The laurel forests which developed on Madeira after its formation in Late Tertiary times differed markedly from those which covered much of Europe and are well known from fossil deposits, particularly those in Bohemia and Austria. All four members of the laurel family mentioned above as being present now in the Laurissylva of Madeira, along with other of its components, have been found as fossils aged about 5.3 million years in the south of France, but many heavy-fruited tree species never reached the islands of Macaronesia. Madeira itself did not erupt above the surface of the sea as a volcanic island until 5.2 million years ago and the whole of its biota built up subsequently as a result of immigration by air or sea.
Oaks, sweet gums, maples, magnolias, walnuts and palms have reached Madeira only in the last 600 years. The natural fauna is also very restricted; rodents, deer and elephants did not exert the significant influences they did in Europe while the bird population was also more limited.
pure bald cypress to pure water tupelo. When the cypress is clearcut it is often succeeded by pure stands of tupelo.
Western seaboards in temporal zones have similar moist conifer forests, often termed temperate rain forests. In the southern hemisphere, southern Chile bears forests containing a number of conifers (Patagonian cypress Fitzroya cupressoides, Chilean incense cedar Austrocedrus chilensis, monkey puzzle Araucaria araucana) and many species of southern beech (Nothofagus). The Eucalyptus-Nothofagus forests of eastern Australia and Tasmania, and the kauri pine Agathis australis forest of New Zealand are also in this category (although the kauri forests are verging on subtropical).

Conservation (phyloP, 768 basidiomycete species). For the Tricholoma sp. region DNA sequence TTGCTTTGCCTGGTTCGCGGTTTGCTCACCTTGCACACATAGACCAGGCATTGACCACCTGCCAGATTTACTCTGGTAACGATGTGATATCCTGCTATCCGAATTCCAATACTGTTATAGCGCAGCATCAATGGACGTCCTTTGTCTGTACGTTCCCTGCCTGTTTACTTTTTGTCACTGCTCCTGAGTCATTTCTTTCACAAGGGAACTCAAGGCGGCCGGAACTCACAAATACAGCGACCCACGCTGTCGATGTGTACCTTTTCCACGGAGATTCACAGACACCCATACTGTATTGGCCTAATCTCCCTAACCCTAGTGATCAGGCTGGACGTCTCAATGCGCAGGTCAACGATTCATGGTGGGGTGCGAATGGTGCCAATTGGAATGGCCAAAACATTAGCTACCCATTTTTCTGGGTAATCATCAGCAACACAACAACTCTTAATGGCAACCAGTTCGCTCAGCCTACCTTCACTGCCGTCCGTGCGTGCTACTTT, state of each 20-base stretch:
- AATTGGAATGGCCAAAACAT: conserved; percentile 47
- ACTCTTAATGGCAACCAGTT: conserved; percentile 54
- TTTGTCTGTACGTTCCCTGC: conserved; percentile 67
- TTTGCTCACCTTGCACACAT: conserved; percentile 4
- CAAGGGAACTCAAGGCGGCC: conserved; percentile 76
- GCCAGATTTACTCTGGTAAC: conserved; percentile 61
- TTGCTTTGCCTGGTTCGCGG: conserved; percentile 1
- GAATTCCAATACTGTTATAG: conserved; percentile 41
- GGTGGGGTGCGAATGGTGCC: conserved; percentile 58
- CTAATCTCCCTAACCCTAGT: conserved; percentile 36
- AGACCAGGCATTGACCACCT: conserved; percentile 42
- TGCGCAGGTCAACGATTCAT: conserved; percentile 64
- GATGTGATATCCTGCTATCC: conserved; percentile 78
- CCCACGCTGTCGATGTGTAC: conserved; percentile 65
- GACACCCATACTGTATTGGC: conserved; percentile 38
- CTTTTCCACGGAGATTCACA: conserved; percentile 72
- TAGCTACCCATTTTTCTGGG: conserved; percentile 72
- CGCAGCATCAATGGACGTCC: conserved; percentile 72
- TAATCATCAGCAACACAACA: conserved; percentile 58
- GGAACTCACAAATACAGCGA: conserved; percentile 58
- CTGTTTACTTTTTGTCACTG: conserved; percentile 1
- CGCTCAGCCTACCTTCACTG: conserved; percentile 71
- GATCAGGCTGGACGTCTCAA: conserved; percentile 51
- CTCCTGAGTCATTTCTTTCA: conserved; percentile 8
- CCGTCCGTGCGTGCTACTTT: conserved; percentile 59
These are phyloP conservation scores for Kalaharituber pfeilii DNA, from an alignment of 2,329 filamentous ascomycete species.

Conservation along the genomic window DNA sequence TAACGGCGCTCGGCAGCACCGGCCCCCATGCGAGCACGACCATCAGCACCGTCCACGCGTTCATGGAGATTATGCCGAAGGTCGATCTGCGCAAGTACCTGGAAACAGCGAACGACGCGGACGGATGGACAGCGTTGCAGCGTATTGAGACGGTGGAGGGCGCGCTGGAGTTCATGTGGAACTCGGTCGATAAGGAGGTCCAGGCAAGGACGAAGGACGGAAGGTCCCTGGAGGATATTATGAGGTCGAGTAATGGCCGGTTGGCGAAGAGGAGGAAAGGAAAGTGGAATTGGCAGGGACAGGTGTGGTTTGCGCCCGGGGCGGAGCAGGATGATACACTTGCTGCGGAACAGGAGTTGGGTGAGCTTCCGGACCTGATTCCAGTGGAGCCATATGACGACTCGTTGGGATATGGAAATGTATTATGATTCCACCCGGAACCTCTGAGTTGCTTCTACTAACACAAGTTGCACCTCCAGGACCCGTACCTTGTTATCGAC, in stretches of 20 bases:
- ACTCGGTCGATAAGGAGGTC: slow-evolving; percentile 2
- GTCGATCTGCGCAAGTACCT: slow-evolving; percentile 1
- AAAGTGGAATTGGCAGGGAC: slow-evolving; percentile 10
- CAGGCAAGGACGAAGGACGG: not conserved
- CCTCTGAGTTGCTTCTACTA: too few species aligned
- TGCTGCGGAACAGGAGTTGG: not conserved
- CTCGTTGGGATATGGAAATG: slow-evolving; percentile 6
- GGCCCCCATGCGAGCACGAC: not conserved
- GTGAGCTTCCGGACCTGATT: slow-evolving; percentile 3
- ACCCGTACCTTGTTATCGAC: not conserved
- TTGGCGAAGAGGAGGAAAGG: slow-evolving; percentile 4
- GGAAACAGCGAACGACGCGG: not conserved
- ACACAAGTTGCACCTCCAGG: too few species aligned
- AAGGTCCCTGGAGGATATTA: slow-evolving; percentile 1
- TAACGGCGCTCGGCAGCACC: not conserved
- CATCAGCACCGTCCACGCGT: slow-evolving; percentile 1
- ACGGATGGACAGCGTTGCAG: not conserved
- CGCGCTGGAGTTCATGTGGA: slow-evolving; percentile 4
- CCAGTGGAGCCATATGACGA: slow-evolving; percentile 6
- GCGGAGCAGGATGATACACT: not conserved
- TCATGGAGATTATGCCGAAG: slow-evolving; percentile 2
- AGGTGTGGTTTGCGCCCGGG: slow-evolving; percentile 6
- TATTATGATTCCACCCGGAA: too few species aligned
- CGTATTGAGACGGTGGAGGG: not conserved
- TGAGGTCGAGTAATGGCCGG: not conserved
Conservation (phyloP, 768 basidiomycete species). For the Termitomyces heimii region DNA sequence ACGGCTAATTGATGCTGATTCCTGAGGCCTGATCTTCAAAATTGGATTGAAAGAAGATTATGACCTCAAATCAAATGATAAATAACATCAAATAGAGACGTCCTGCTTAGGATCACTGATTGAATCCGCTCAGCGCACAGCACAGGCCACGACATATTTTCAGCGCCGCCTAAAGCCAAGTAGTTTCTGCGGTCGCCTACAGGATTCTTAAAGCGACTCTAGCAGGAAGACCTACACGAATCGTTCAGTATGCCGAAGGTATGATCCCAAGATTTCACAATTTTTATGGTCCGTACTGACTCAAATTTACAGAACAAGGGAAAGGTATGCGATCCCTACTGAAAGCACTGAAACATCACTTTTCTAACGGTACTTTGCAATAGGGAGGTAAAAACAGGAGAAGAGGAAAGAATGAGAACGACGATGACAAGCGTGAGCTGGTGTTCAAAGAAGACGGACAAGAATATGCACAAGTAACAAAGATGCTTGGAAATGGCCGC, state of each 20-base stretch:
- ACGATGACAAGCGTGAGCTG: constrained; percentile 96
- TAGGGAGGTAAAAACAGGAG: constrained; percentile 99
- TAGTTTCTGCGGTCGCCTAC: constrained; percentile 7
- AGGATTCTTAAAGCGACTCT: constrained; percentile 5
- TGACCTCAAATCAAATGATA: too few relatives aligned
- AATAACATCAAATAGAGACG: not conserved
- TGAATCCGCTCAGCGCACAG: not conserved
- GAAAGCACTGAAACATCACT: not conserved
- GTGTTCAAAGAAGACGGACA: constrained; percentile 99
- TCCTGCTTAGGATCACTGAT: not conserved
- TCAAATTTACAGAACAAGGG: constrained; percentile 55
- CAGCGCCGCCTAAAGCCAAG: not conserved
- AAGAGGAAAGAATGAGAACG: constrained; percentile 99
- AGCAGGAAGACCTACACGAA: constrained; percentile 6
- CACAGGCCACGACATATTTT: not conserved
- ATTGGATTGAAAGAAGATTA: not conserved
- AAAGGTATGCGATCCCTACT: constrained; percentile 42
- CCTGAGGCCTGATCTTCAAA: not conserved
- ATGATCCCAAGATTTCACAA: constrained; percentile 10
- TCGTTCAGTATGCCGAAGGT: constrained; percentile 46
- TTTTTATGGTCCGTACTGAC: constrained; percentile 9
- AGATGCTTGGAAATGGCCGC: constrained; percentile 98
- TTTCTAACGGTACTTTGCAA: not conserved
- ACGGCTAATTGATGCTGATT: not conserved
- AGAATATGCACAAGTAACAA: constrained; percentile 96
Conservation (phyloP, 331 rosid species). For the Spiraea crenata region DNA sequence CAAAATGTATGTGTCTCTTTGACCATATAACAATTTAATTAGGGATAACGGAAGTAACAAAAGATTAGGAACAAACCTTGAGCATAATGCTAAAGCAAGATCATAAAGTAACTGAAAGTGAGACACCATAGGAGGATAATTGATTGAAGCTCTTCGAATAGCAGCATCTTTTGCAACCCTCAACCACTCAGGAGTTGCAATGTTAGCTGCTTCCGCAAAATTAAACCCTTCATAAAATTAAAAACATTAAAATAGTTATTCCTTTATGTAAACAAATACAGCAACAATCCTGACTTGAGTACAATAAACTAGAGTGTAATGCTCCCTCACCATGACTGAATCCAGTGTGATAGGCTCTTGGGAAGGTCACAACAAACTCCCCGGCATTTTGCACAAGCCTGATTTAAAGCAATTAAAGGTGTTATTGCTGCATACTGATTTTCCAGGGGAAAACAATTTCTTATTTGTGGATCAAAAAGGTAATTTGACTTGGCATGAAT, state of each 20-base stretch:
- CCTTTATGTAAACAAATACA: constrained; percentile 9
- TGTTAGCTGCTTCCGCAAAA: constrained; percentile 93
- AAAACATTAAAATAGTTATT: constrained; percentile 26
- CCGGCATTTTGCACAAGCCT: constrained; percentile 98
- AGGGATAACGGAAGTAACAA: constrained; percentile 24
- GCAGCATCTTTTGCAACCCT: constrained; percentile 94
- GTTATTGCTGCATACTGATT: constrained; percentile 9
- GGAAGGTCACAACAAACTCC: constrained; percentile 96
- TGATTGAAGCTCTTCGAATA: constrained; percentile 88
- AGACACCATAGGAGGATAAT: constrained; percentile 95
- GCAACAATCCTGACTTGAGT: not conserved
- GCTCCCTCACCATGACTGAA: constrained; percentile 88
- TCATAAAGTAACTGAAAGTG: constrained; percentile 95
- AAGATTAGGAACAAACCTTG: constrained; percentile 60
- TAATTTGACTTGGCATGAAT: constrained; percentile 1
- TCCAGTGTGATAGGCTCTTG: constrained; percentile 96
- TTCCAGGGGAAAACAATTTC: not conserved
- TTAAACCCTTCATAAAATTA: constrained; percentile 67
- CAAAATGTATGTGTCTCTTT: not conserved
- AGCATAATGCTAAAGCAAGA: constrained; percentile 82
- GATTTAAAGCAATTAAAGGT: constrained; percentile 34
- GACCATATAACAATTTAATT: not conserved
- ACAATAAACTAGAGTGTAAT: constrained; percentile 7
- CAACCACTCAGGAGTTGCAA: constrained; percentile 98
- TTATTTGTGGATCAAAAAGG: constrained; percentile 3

The forests of the western seaboard of North America have been particularly well studied (e.g. Laderman, 1998). A high proportion of the species involved are evergreen needle-leaved conifers that have poor competitive ability in their early years. In view of the high economic and ecological value of these forests it is clearly essential to understand the successional processes which operate within them and to treat them accordingly. The seven species of false cypress Chamaecyparis are prominent in the coastally restricted forests of the Pacific Northwest and south-eastern USA, Japan and Taiwan. Yellow cedar (also called nootka cypress) C. nootkatensis is a most valuable timber tree in south-east Alaska, where it is also found as a low-growing prostrate form with upright stems a metre high which may be 100 years old. Such plants reproduce asexually by layering, while seedlings develop on better-drained sites. In Alaska, yellow cedar is currently suffering a forest decline which began around a century ago; this has been intensively investigated but its causes - biotic or abiotic - are still unclear (Hennon et al., 1998). Further south, yellow cedar grows under moist, humid conditions on neutral to acidic soils (including ferro-humic podzols) from sea level to altitudes of 2000 m in British Columbia. The poor reproductive success of this tree is a problem in the maintenance and expansion of its forests (many of which are at high altitude). The tree is tolerant of shade, frost and high soil-moisture and in nature its longevity and allocation ofresources to defensive compounds also promotes its long-term survival. It is not, however, a good competitor in its younger years and when mixed yellow cedar-hemlock Tsuga heterophylla forests are felled they often regenerate to pure hemlock.